Tuesday, January 14, 2014

The Art of the To-Do List

You may remember in my New Year's post I talked about setting goals as opposed to resolutions for the year, and that my primary focus was to work on my time management issues (ahem) challenges. I will be doing a series of posts throughout the year, which will include techniques I am trying and changes I am making on this organizational journey, which will be dubbed "Integrated Time Management" or ITM (you may have heard of "Integrated Pest Management" or IPM--a method used to solve pest problems while still being as forgiving as possible to people and their environment? I'd like to think of this as very similar methodology.)

The first technique, which is already in my organizational toolbox but could use some refining, is the to-do list. Let me geek out for a minute and tell you that I love lists!! When I cross items off my to-do list, I am seriously elated. They create a sense of calm and order in my day...as long as I stick to them. You, too, can find sense and order in your day with the right to-do list.

Here are some tips to make your to-do list work for you:
  • Write it all down. Start by putting everything down that you need to do! Keeping a "mental" to-do list just adds more clutter to your mind and your day, and will actually decrease your chances of getting anything done. So, spill it!
  • Use a favorite format. We all have a way of managing organization that we like best. Personally, I like making my lists the old-fashioned way with pencil and (recycled whenever possible) paper. You may prefer to use your smart phone, tablet or computer. As long as the format is something you'll be able to refer to often and feel accountable to. There are lots of organization apps out there with to-do list functionality (Evernote is my personal favorite). Even the Notepad function on your device will work fine. 
  • Categorize if necessary. For instance, I make two lists: one for home projects, one for work projects.
  • Be specific. Try to be as clear as possible about what needs to be done (i.e. "laundry" can be broken into a sub-list of "whites," "darks," etc.). If there is a deadline or due date for the task, put that down as well. All the better to keep you on target for getting these things done. This is also useful if you plan on delegating any tasks on your list (which is highly recommended if you can get away with it!).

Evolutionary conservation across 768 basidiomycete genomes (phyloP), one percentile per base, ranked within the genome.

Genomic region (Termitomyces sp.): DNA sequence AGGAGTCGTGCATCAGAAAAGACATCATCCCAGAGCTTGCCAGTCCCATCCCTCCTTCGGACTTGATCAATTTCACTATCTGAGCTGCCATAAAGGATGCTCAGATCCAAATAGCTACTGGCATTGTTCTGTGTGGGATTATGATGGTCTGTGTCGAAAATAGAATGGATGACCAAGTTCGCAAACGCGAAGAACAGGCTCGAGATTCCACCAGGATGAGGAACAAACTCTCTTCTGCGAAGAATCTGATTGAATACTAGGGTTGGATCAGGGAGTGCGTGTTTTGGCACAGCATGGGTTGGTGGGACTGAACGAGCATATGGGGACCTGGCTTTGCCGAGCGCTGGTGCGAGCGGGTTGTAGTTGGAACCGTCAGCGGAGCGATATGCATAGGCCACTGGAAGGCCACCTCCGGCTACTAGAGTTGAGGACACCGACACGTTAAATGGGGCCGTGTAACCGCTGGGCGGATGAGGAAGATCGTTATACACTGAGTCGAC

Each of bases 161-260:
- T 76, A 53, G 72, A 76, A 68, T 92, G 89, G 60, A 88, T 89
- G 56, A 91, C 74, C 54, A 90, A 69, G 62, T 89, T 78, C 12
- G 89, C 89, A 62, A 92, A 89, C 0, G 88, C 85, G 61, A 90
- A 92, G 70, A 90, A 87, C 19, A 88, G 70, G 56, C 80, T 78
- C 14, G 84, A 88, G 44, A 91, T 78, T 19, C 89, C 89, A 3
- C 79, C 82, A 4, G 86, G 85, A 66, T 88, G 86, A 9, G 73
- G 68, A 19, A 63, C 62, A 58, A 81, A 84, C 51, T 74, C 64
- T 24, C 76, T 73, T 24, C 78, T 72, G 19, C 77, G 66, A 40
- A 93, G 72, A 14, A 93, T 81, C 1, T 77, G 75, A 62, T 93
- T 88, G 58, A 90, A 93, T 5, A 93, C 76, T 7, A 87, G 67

• Rank your to-do items. This is really essential for me to stay on track. If I follow the order of importance, I won't get caught up in doing the less-important things, which can happen because they may be easier, less intimidating, etc. And it's very helpful when you have items with deadlines.
My current to-do list

The last and very crucial piece to remember when making your list involves one of my absolute favorite acronyms that I learned from a favorite J-School professor: Keep ISimple Stupid (KISS). This is a great reminder for many things in life, especially if you're like me and tend to over-complicate life sometimes. Its relevance is not lost on the to-do list. Your intention is to get things done. Don't make it more complicated than it has to be.

I hope we are on the path towards to-do list success! How do you like to organize your to-do list? Does anyone have a favorite app or service they like to use for their to-do lists?


  1. You inspired me to share/post my format of time management!

    1. Thanks, Michelle! Yours looks great, too. Color coding with Post-Its is another smart technique. Thanks for reading!